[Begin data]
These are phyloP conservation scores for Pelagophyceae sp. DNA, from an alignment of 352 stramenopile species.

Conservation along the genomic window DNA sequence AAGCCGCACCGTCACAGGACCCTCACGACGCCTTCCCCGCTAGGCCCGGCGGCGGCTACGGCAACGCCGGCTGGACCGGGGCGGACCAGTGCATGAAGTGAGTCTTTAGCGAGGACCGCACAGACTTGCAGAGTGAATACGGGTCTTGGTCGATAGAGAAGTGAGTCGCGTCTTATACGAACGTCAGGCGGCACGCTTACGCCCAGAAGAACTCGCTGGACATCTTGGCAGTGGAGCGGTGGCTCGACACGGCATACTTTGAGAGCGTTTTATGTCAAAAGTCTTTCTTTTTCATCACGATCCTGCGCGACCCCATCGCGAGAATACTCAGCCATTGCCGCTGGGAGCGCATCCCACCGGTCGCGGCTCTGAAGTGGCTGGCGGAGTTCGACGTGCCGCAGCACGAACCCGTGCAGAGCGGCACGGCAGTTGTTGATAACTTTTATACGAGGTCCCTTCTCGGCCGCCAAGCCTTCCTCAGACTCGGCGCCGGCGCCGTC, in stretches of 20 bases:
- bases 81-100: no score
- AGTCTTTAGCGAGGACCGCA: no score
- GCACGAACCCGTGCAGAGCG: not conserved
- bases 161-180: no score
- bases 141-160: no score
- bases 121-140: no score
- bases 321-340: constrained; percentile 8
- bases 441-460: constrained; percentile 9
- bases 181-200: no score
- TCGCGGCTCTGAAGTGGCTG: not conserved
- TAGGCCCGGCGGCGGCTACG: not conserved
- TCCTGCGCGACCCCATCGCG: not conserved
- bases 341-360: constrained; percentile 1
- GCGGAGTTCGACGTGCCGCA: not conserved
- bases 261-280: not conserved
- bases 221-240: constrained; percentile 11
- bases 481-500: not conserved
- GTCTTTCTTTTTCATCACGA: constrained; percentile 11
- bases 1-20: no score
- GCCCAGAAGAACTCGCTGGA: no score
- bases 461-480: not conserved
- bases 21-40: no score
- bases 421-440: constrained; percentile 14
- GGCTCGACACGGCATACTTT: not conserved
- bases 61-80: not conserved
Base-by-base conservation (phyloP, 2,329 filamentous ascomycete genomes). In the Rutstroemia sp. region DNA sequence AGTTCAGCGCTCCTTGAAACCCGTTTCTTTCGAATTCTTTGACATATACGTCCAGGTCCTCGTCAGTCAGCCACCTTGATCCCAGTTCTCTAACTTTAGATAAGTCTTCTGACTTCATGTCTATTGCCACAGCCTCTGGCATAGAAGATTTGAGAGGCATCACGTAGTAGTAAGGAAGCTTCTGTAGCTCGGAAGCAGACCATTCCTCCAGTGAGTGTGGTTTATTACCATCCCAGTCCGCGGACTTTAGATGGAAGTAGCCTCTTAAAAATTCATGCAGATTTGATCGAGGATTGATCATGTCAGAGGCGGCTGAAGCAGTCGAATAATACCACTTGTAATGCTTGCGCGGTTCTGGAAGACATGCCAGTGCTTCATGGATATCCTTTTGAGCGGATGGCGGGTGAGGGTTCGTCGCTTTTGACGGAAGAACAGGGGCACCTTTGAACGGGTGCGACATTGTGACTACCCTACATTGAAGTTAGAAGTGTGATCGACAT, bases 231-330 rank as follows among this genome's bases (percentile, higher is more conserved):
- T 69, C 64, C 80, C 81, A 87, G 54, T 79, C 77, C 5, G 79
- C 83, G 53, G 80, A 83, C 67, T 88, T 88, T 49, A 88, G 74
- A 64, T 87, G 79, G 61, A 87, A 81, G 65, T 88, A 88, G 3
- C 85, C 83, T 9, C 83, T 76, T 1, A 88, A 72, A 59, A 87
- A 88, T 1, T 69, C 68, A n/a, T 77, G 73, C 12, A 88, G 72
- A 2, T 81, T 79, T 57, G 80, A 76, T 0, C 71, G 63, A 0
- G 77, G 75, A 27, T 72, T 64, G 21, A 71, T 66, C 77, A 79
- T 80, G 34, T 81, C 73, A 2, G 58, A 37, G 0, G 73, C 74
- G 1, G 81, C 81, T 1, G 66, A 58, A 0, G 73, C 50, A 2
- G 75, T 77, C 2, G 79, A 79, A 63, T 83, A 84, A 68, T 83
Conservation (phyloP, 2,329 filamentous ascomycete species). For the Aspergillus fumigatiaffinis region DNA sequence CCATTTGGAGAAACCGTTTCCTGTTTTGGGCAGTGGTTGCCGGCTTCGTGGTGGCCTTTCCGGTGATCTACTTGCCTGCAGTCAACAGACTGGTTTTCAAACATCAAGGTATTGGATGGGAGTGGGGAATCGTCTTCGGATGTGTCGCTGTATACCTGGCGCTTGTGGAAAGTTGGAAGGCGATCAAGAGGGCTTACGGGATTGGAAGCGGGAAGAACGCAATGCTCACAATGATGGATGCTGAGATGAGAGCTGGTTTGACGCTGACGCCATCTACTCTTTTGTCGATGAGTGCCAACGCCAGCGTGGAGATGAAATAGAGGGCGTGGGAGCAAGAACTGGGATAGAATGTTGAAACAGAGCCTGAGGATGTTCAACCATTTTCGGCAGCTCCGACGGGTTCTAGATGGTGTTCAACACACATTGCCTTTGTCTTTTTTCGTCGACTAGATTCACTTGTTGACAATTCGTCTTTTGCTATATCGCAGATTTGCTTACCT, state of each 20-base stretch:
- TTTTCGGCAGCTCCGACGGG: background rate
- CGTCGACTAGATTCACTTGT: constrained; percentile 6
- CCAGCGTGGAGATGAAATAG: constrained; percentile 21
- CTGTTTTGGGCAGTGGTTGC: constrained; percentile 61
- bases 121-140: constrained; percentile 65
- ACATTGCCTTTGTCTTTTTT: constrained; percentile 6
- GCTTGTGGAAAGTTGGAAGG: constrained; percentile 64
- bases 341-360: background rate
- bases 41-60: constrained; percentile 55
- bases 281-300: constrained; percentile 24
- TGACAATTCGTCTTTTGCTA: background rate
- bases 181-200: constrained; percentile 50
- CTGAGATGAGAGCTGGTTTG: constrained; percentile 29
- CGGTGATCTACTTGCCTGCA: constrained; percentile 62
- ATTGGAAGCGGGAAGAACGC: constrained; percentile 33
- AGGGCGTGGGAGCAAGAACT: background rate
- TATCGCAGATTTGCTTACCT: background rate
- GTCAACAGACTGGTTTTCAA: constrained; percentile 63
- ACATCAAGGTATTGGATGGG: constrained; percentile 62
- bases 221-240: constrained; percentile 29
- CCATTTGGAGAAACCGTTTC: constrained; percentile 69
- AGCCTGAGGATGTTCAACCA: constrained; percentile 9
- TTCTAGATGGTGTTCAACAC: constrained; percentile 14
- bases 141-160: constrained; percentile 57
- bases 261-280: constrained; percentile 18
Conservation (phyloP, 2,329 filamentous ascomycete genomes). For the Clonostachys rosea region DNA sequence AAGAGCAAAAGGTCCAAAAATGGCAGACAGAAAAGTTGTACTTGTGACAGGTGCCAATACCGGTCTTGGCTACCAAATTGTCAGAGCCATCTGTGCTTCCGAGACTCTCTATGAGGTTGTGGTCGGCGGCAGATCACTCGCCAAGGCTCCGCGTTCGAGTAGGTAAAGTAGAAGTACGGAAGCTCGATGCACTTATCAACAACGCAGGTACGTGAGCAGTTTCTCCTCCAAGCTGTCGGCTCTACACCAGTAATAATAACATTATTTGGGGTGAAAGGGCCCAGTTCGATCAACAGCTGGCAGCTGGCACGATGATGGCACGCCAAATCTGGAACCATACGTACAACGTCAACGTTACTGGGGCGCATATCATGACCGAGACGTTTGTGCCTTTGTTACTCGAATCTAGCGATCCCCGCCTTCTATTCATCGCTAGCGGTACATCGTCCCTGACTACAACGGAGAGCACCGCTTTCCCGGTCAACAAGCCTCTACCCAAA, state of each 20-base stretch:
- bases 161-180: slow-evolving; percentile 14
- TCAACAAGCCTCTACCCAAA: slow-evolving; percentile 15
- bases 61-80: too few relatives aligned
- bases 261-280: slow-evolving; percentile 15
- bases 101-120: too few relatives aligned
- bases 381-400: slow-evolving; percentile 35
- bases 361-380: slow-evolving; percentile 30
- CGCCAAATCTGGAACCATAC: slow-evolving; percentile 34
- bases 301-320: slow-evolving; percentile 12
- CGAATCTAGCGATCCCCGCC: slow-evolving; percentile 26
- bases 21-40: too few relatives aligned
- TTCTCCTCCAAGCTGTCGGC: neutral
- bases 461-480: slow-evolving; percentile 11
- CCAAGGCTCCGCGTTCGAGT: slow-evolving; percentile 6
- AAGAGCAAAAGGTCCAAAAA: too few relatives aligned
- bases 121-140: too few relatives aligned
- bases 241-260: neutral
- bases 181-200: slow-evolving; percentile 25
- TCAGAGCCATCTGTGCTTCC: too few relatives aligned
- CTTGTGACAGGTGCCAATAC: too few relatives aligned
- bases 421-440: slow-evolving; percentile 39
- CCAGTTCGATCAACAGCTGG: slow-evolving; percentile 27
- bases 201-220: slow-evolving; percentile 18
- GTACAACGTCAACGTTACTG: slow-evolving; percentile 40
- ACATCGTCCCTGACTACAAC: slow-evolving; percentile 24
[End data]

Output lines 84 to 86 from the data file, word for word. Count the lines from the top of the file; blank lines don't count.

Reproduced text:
- TCAGAGCCATCTGTGCTTCC: too few relatives aligned
- CTTGTGACAGGTGCCAATAC: too few relatives aligned
- bases 421-440: slow-evolving; percentile 39